In a major breach of U.S. sanctions, Honeywell, a U.S. defense company has agreed to pay $ 13 million as fine for violating U.S. export laws for dual-use items. According to the U.S. State Department, Honeywell’s actions have allowed technical drawings of strategic weapons developments to reach other countries including China.
The investigation of the leak of highly sensitive information related to the development of weapon systems including the F-35 Joint Strike Fighter, F-22 fighter, A- 10 Warthog aircraft, B-1B Lancer long-range strategic bomber, A-7H Corsair aircraft, C-130 transport aircraft, M1A1 Abrams tank, Apache Longbow helicopter, Tomahawk tactical missile, CTS800 turbocharged engines, F / A-18 Hornet fighter, the F135, F414, and T55.
Since Honeywell has admitted the violation, the State Department will not revoke the company’s commercial weapons license and will instead levy a fine of $13 million. The fine is relatively tiny since throughout the U.S. investigation, Honeywell has been able to integrate secure communication technologies and significantly improve its compliance program.
Details of the investigation
The U.S. government investigated Honeywell for the period of 2011-2015. Its findings include that the company used an “inappropriate file sharing platform” that provided unprotected access to engineering fingerprints during the said period. The “engineering prints” show the shape, geometry, dimensions of castings, and finished parts for many aircraft, military electronics, and gas turbine engines.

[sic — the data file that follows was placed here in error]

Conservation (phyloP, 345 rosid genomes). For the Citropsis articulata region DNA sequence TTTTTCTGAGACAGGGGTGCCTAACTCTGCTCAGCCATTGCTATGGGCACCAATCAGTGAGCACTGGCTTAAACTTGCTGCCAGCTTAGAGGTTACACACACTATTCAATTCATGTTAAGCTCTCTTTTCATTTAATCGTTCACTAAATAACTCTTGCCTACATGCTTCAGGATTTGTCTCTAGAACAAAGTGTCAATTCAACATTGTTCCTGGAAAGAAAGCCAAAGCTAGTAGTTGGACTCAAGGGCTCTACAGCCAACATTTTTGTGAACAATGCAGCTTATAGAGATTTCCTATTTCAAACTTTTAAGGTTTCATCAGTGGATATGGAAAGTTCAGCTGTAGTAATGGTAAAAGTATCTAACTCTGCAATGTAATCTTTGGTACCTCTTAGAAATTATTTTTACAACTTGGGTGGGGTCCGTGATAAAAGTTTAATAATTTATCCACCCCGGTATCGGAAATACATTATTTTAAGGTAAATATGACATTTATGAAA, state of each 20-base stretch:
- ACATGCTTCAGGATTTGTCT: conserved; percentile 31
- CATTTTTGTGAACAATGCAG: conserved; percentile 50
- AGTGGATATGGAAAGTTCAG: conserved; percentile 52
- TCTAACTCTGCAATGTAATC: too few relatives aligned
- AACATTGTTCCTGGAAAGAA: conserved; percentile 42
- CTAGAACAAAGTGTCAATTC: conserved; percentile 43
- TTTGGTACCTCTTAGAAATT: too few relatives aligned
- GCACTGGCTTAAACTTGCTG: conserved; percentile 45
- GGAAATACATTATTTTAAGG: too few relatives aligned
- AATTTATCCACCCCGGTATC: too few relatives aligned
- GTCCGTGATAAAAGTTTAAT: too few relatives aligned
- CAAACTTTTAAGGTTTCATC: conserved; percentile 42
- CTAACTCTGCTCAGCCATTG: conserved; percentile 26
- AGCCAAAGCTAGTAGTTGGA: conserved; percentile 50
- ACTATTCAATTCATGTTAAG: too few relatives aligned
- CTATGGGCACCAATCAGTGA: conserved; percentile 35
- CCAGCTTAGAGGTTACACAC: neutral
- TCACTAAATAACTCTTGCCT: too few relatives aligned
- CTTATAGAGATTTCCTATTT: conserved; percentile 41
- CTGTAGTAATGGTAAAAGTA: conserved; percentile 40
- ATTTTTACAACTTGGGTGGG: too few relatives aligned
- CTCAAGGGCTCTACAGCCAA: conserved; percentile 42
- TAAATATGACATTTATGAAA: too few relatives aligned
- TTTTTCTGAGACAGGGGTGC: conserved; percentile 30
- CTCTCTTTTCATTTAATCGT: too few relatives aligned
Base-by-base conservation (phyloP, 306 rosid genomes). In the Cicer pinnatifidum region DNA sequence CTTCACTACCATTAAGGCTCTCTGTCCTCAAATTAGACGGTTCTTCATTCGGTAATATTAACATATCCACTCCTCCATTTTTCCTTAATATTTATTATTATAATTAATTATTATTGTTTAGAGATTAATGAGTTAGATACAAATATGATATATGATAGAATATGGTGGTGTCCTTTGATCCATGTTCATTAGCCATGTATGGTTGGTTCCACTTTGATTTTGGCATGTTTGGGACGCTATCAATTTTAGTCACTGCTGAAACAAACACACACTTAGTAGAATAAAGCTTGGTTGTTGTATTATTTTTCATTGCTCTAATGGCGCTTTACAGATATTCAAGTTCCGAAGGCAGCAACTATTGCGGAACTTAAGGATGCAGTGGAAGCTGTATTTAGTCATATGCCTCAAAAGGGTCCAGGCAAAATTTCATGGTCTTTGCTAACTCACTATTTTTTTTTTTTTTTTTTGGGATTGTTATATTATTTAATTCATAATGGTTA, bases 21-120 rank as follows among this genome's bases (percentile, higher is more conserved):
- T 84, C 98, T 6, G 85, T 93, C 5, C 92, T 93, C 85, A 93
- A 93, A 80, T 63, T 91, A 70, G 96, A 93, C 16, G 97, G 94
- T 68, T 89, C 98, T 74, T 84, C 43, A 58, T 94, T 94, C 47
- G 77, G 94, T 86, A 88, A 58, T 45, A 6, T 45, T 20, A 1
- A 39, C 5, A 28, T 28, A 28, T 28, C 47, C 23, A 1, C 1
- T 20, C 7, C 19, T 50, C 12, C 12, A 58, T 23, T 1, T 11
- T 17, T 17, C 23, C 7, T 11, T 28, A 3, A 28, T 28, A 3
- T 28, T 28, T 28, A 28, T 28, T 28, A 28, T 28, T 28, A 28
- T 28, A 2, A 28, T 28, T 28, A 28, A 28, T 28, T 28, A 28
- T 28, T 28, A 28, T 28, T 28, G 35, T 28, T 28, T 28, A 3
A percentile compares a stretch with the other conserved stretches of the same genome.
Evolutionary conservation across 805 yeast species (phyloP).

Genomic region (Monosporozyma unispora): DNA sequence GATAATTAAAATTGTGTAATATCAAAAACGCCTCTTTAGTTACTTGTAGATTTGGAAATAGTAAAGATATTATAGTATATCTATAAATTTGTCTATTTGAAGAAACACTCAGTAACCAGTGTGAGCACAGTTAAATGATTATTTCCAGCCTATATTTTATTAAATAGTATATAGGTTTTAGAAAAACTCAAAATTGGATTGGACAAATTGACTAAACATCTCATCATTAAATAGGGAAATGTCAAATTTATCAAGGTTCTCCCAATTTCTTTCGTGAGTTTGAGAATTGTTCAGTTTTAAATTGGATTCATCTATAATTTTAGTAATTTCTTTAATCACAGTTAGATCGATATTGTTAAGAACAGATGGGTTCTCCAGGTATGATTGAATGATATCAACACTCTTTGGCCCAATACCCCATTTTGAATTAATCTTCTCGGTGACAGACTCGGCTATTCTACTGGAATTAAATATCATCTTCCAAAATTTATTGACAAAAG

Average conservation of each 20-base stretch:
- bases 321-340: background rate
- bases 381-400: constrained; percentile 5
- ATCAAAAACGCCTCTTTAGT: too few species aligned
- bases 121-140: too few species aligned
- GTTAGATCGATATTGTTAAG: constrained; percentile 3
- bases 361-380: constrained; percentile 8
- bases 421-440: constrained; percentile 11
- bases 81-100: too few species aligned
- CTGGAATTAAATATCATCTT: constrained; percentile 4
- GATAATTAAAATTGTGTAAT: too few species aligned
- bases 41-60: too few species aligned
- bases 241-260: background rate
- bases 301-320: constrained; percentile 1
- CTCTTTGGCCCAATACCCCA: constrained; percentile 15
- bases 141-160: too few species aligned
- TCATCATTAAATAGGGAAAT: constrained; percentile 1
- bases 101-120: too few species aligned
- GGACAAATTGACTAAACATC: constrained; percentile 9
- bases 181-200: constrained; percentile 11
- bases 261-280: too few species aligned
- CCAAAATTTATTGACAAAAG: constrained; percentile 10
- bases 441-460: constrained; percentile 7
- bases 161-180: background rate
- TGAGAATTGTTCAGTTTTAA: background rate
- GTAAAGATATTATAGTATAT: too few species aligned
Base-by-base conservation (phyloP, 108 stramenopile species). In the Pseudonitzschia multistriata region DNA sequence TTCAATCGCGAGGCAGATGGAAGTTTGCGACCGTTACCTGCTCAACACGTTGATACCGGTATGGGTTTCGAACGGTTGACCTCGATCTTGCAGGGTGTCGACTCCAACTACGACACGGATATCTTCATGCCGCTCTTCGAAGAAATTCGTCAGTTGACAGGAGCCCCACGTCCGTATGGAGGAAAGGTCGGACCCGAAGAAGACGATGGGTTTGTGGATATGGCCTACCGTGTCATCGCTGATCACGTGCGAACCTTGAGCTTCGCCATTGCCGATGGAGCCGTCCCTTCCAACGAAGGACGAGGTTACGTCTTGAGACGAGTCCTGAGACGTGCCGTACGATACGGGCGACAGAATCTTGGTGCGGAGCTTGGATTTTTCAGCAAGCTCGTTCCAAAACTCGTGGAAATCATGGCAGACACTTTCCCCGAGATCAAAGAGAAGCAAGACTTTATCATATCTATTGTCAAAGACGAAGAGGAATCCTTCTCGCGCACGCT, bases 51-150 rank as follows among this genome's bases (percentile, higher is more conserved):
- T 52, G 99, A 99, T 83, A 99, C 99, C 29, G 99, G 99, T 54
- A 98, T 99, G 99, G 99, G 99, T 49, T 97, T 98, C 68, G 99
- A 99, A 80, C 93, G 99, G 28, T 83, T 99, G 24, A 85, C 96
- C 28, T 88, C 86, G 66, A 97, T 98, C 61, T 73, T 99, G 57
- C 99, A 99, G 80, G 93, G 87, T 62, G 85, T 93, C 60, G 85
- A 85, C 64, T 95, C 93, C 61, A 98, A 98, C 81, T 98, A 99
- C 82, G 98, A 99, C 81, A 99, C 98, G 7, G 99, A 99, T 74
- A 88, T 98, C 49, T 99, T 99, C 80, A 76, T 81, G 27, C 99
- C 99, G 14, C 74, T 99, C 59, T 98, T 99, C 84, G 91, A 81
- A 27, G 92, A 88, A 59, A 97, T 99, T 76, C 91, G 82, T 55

Although Honeywell has denied using “worldwide access” technology, investigators found that sensitive files shared through a file transfer app, including highly sensitive engineering data on the F-22 and F-35 fighters as well as the B-1B Lancer strategic bomber, was transmitted to China.
A similar “exercise” repeated in 2018 found that the company’s employees had used an alternative method of transferring drawings, and had sent two drawings to China, two to Canada, and 23 drawings to Mexico.
Honeywell is obliged to not only pay the fine but also improve the methodology of its work process. To this end, the company said over the next 18 months, an external compliance officer will monitor its implementation and audit the compliance program.
Honeywell has stressed that throughout the investigation is has provided the necessary information an has promised to increase and guarantee the security of exports as well as invest in qualified personnel. The company is committed to supporting training courses for its employees on compliance.